You’ve seen the term ‘compression ratio’ in car brochures, catalogues and datasheets. But do you really know what it means?
It’s one of those things that people sort of get but can’t fully explain, so we’ll break it down here without delving too much into the technicalities.
What is ‘compression ratio’?
The compression ratio is exactly that, a ratio.
Specifically, it’s the ratio between the maximum and minimum cylinder volume when the piston is at the bottom and top of its stroke respectively.
Maximum cylinder volume is when the piston all the way down or at “bottom dead centre” (BDC), while minimum cylinder volume is when the piston is, you guessed it, “top dead centre” (TDC).
For example, if a cylinder has 10cc of air when the piston is at BDC, and 1cc when it’s at TDC, that means the engine has a compression ratio of 10:1.
Why is it important?
A higher compression ratio (CR) is beneficial for engines.
That’s because the higher ratio allows for an engine to extract more energy from the combustion process due to better thermal efficiency.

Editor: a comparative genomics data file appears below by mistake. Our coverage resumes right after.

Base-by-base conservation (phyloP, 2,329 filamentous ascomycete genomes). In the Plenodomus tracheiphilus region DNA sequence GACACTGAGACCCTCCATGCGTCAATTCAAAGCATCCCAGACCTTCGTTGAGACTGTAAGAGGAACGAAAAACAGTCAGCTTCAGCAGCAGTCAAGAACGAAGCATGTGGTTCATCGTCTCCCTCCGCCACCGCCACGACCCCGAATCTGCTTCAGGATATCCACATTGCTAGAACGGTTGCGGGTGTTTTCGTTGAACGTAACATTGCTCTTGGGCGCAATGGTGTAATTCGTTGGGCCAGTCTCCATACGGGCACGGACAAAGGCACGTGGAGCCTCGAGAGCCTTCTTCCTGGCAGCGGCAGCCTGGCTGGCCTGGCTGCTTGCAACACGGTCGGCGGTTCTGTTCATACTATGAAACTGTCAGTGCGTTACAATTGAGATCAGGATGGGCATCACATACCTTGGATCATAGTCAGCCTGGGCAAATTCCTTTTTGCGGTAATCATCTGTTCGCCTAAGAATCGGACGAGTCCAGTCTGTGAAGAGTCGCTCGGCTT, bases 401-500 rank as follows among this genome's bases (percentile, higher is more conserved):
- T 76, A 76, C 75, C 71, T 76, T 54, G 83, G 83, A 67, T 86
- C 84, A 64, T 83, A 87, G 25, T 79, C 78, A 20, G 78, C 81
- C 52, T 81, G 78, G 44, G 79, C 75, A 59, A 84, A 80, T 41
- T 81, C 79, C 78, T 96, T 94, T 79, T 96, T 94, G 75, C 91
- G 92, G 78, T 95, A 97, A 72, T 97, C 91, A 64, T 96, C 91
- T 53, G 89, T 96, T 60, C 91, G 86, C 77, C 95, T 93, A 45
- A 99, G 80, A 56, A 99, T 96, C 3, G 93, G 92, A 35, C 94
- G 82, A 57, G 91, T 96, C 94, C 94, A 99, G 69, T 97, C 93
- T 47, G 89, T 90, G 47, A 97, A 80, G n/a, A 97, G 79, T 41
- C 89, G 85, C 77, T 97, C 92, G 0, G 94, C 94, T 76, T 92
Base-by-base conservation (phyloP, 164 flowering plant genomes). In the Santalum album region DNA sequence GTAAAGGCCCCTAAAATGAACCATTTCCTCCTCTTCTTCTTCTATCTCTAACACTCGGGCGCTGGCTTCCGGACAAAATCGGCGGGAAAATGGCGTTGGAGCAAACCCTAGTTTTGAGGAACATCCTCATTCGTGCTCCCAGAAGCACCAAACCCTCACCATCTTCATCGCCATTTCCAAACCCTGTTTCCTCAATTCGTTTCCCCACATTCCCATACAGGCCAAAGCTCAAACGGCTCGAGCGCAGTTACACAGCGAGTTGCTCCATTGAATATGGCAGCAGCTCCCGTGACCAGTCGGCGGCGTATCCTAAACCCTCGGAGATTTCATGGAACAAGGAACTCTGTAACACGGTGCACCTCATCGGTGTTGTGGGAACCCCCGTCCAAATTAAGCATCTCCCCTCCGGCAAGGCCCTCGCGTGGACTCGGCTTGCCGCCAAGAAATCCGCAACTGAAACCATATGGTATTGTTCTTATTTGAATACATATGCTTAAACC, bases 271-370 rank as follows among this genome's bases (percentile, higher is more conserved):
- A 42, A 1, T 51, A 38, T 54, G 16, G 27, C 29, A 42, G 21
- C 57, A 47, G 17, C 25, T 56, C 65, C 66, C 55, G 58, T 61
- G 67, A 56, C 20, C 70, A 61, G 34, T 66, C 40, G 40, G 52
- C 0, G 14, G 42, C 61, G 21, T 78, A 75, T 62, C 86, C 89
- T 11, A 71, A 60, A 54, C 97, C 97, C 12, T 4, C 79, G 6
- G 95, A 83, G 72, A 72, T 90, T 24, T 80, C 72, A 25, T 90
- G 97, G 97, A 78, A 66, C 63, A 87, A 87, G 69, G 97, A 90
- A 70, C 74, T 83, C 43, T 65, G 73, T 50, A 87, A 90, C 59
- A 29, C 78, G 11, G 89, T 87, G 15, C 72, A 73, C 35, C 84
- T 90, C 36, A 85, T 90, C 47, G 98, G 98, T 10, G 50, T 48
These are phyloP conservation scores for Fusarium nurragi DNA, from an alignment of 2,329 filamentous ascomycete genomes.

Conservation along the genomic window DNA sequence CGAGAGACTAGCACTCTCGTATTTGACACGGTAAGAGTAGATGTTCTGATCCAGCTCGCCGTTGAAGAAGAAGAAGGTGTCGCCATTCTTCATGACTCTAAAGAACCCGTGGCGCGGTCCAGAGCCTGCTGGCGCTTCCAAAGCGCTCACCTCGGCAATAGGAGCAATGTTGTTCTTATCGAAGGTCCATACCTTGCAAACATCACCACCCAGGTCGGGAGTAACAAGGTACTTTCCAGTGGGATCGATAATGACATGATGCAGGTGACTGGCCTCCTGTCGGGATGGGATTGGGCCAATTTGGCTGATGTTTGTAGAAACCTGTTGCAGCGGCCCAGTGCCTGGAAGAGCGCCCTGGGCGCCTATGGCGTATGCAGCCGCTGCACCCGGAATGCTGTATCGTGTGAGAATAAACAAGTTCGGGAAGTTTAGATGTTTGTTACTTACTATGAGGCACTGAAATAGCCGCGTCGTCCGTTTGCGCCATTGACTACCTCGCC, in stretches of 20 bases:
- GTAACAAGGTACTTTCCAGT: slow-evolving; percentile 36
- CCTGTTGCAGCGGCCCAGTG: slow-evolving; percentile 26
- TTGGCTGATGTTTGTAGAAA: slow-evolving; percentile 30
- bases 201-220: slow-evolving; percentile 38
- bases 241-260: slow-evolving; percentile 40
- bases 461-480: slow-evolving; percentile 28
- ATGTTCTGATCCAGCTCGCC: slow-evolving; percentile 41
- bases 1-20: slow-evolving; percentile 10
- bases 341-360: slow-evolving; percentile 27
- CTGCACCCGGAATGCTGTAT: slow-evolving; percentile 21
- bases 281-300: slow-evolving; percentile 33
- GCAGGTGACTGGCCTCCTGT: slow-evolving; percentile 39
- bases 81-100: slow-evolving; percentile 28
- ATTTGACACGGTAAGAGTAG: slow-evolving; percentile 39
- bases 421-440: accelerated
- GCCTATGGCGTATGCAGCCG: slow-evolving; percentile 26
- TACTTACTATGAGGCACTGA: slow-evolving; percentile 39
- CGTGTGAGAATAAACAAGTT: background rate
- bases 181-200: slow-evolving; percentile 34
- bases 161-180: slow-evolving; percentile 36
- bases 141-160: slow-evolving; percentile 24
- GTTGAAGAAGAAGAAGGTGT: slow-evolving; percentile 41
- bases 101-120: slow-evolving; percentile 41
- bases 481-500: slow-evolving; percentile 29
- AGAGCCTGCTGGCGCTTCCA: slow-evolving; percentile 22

Higher compression ratios allow the same combustion temperatures to be achieved with less fuel.
That leads to a longer expansion cycle, more mechanical power output and lower exhaust temperatures.
In other words, an engine with a high CR means that the air-fuel mix is being squeezed into a small space than an engine with a smaller CR.
As CR increases, the piston moves higher in the cylinder, which means the expansion force will be greater, leading to more motive power.
Higher CR = Higher octane
However, having a higher compression ratio means pumping higher octane petrol.
That’s because a low-octane fuel is more likely to auto-ignite (spontaneously combust) under pressure compared to a higher octane fuel.
Gases heat up as they are compressed, so using low-octane fuel isn’t the best if your car has a high compression ratio.
A high-performance sports car like the Ferrari 458 runs a 14:1 compression ratio.
In comparison, a Formula 1 car runs a 17:1 CR for maximising fuel efficiency.